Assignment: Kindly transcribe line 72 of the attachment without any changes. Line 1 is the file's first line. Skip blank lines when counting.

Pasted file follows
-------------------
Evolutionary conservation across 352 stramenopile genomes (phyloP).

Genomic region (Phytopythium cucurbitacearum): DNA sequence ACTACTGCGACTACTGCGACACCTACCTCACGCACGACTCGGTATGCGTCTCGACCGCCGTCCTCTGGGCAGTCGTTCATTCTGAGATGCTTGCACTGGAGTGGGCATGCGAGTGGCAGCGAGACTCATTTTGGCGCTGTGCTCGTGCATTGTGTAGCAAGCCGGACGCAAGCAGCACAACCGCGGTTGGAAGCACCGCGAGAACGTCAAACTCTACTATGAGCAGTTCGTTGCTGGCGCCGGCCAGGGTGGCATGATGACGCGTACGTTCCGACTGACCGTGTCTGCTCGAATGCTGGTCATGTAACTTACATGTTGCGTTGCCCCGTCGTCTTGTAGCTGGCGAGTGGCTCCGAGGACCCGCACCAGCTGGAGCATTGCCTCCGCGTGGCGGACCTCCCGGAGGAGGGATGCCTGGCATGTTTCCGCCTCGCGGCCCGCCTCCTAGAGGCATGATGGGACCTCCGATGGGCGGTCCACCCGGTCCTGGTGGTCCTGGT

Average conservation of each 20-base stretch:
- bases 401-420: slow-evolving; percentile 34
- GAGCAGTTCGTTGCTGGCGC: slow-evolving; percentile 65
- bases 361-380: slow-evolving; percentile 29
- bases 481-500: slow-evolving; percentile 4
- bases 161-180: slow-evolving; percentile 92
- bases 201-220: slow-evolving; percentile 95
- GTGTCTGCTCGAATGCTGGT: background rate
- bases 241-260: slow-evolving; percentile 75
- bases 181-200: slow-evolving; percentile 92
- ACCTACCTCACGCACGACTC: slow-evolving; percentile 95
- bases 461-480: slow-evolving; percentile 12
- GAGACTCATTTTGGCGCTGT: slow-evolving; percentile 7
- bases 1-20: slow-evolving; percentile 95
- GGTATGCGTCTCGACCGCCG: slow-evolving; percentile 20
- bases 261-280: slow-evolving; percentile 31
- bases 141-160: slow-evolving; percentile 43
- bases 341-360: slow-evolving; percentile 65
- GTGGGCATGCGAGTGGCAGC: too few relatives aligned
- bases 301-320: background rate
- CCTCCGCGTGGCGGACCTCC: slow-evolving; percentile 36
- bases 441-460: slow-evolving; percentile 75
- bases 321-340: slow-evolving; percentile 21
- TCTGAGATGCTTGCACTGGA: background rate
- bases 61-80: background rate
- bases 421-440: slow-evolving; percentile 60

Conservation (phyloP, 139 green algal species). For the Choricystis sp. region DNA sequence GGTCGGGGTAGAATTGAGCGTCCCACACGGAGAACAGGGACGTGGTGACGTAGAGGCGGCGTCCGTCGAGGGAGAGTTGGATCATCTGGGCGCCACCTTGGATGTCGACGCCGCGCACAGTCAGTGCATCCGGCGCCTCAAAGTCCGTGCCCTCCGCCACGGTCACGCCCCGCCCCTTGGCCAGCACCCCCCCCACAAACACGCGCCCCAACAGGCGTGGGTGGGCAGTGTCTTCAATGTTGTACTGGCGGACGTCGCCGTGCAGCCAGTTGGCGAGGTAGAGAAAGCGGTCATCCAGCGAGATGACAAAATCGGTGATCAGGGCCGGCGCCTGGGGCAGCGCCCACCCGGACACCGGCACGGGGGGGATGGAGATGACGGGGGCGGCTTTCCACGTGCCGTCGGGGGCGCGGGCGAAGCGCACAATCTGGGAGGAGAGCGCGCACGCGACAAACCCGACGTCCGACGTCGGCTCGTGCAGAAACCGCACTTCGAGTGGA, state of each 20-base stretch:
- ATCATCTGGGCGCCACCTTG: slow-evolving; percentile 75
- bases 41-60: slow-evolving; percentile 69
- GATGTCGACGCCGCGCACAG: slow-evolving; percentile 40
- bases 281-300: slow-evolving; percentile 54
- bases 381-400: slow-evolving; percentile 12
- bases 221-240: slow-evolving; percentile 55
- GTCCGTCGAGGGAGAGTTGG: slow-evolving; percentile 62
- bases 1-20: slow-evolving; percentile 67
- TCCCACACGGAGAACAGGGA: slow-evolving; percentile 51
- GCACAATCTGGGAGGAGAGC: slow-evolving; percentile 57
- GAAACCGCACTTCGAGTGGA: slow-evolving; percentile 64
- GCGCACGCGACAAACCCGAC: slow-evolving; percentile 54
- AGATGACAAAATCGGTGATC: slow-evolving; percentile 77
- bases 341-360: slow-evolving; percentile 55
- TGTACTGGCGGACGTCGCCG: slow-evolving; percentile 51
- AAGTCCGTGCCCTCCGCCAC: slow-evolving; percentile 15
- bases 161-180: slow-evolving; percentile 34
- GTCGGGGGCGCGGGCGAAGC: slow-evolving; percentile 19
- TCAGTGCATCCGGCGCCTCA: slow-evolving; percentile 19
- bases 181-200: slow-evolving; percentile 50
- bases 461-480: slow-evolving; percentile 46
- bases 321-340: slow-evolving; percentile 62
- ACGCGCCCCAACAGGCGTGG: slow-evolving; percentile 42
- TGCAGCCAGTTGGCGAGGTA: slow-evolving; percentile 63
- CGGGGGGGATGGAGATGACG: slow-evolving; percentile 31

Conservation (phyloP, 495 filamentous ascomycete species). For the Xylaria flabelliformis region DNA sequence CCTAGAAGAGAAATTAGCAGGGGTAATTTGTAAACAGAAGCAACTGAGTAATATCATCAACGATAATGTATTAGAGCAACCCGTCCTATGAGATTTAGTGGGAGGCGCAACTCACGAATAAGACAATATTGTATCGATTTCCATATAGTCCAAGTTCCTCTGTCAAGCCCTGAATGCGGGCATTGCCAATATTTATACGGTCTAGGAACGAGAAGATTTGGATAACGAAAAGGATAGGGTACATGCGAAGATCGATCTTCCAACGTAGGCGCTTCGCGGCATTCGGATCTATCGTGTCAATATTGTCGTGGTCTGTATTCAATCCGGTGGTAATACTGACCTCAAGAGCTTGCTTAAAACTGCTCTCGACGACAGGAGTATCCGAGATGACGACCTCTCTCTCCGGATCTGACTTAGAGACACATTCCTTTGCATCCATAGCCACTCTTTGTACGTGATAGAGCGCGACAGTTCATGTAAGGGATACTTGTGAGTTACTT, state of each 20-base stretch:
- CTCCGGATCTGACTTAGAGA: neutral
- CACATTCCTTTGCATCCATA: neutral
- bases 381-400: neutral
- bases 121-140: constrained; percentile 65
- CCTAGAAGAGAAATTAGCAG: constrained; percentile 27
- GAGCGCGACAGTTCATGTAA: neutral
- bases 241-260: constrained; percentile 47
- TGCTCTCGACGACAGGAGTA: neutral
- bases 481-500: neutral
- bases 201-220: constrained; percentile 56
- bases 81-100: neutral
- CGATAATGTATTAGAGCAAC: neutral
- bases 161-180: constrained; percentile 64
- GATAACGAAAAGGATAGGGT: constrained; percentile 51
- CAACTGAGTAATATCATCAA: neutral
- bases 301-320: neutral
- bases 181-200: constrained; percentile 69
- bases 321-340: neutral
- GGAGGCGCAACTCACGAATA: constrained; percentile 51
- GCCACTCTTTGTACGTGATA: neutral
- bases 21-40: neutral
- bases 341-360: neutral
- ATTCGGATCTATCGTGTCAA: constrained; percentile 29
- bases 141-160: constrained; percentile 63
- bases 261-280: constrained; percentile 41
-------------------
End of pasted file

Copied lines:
- bases 181-200: constrained; percentile 69